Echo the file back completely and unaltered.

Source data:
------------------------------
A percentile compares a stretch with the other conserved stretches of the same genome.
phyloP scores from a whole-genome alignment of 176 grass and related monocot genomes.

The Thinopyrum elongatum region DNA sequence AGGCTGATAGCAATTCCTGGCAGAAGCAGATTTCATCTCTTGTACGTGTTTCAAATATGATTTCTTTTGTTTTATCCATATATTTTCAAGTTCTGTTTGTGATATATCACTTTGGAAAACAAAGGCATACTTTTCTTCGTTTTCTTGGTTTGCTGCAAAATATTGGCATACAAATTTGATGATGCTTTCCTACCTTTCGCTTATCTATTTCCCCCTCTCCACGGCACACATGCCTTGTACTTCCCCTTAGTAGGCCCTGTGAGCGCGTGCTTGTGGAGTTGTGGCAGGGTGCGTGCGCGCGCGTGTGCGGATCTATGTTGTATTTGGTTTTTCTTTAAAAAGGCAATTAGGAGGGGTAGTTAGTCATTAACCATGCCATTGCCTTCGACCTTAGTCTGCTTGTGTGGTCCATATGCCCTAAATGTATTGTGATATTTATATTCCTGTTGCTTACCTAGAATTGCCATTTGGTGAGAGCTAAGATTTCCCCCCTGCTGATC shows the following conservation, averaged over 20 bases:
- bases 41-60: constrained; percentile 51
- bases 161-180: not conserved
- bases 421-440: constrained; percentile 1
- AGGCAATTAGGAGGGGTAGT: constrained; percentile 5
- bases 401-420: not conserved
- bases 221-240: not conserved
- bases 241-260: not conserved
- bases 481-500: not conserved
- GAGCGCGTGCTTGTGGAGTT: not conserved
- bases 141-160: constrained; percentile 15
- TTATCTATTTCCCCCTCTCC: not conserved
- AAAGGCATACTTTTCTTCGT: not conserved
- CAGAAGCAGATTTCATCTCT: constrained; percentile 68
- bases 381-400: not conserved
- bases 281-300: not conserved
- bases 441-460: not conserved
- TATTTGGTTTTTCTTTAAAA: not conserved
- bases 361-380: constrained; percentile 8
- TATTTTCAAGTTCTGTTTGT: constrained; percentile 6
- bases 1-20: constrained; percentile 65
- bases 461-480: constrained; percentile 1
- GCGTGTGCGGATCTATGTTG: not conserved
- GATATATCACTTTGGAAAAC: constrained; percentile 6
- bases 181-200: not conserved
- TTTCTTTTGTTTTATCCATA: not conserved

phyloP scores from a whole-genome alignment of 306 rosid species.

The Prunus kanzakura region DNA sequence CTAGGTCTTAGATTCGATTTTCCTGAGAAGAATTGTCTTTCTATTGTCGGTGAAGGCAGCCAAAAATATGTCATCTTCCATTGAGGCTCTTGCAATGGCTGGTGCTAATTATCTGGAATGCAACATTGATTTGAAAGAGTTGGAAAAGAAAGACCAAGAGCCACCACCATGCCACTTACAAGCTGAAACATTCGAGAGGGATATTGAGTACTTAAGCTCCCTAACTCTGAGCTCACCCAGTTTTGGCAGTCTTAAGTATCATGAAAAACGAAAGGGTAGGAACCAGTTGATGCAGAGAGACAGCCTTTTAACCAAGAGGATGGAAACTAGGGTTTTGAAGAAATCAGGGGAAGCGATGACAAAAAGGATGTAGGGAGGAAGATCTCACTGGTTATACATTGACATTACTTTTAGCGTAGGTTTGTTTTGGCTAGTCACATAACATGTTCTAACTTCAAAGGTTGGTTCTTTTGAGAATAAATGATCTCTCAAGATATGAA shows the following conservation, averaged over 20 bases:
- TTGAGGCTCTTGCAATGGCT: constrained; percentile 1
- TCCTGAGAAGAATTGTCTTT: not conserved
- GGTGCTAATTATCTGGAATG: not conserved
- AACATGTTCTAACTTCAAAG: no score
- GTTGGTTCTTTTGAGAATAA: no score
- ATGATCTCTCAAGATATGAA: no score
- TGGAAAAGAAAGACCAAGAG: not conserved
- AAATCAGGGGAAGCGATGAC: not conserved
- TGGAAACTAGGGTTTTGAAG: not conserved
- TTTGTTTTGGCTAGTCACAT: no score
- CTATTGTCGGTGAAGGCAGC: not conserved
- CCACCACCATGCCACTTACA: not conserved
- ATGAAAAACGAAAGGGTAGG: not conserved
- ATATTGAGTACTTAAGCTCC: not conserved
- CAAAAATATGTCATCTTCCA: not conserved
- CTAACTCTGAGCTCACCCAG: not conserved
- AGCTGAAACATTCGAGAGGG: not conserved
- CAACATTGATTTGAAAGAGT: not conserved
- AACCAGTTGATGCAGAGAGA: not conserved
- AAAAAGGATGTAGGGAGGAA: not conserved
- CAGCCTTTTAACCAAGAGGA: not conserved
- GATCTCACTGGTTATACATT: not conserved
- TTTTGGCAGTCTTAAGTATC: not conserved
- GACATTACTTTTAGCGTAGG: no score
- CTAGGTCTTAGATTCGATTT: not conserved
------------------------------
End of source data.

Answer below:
A percentile compares a stretch with the other conserved stretches of the same genome.
phyloP scores from a whole-genome alignment of 176 grass and related monocot genomes.

The Thinopyrum elongatum region DNA sequence AGGCTGATAGCAATTCCTGGCAGAAGCAGATTTCATCTCTTGTACGTGTTTCAAATATGATTTCTTTTGTTTTATCCATATATTTTCAAGTTCTGTTTGTGATATATCACTTTGGAAAACAAAGGCATACTTTTCTTCGTTTTCTTGGTTTGCTGCAAAATATTGGCATACAAATTTGATGATGCTTTCCTACCTTTCGCTTATCTATTTCCCCCTCTCCACGGCACACATGCCTTGTACTTCCCCTTAGTAGGCCCTGTGAGCGCGTGCTTGTGGAGTTGTGGCAGGGTGCGTGCGCGCGCGTGTGCGGATCTATGTTGTATTTGGTTTTTCTTTAAAAAGGCAATTAGGAGGGGTAGTTAGTCATTAACCATGCCATTGCCTTCGACCTTAGTCTGCTTGTGTGGTCCATATGCCCTAAATGTATTGTGATATTTATATTCCTGTTGCTTACCTAGAATTGCCATTTGGTGAGAGCTAAGATTTCCCCCCTGCTGATC shows the following conservation, averaged over 20 bases:
- bases 41-60: constrained; percentile 51
- bases 161-180: not conserved
- bases 421-440: constrained; percentile 1
- AGGCAATTAGGAGGGGTAGT: constrained; percentile 5
- bases 401-420: not conserved
- bases 221-240: not conserved
- bases 241-260: not conserved
- bases 481-500: not conserved
- GAGCGCGTGCTTGTGGAGTT: not conserved
- bases 141-160: constrained; percentile 15
- TTATCTATTTCCCCCTCTCC: not conserved
- AAAGGCATACTTTTCTTCGT: not conserved
- CAGAAGCAGATTTCATCTCT: constrained; percentile 68
- bases 381-400: not conserved
- bases 281-300: not conserved
- bases 441-460: not conserved
- TATTTGGTTTTTCTTTAAAA: not conserved
- bases 361-380: constrained; percentile 8
- TATTTTCAAGTTCTGTTTGT: constrained; percentile 6
- bases 1-20: constrained; percentile 65
- bases 461-480: constrained; percentile 1
- GCGTGTGCGGATCTATGTTG: not conserved
- GATATATCACTTTGGAAAAC: constrained; percentile 6
- bases 181-200: not conserved
- TTTCTTTTGTTTTATCCATA: not conserved

phyloP scores from a whole-genome alignment of 306 rosid species.

The Prunus kanzakura region DNA sequence CTAGGTCTTAGATTCGATTTTCCTGAGAAGAATTGTCTTTCTATTGTCGGTGAAGGCAGCCAAAAATATGTCATCTTCCATTGAGGCTCTTGCAATGGCTGGTGCTAATTATCTGGAATGCAACATTGATTTGAAAGAGTTGGAAAAGAAAGACCAAGAGCCACCACCATGCCACTTACAAGCTGAAACATTCGAGAGGGATATTGAGTACTTAAGCTCCCTAACTCTGAGCTCACCCAGTTTTGGCAGTCTTAAGTATCATGAAAAACGAAAGGGTAGGAACCAGTTGATGCAGAGAGACAGCCTTTTAACCAAGAGGATGGAAACTAGGGTTTTGAAGAAATCAGGGGAAGCGATGACAAAAAGGATGTAGGGAGGAAGATCTCACTGGTTATACATTGACATTACTTTTAGCGTAGGTTTGTTTTGGCTAGTCACATAACATGTTCTAACTTCAAAGGTTGGTTCTTTTGAGAATAAATGATCTCTCAAGATATGAA shows the following conservation, averaged over 20 bases:
- TTGAGGCTCTTGCAATGGCT: constrained; percentile 1
- TCCTGAGAAGAATTGTCTTT: not conserved
- GGTGCTAATTATCTGGAATG: not conserved
- AACATGTTCTAACTTCAAAG: no score
- GTTGGTTCTTTTGAGAATAA: no score
- ATGATCTCTCAAGATATGAA: no score
- TGGAAAAGAAAGACCAAGAG: not conserved
- AAATCAGGGGAAGCGATGAC: not conserved
- TGGAAACTAGGGTTTTGAAG: not conserved
- TTTGTTTTGGCTAGTCACAT: no score
- CTATTGTCGGTGAAGGCAGC: not conserved
- CCACCACCATGCCACTTACA: not conserved
- ATGAAAAACGAAAGGGTAGG: not conserved
- ATATTGAGTACTTAAGCTCC: not conserved
- CAAAAATATGTCATCTTCCA: not conserved
- CTAACTCTGAGCTCACCCAG: not conserved
- AGCTGAAACATTCGAGAGGG: not conserved
- CAACATTGATTTGAAAGAGT: not conserved
- AACCAGTTGATGCAGAGAGA: not conserved
- AAAAAGGATGTAGGGAGGAA: not conserved
- CAGCCTTTTAACCAAGAGGA: not conserved
- GATCTCACTGGTTATACATT: not conserved
- TTTTGGCAGTCTTAAGTATC: not conserved
- GACATTACTTTTAGCGTAGG: no score
- CTAGGTCTTAGATTCGATTT: not conserved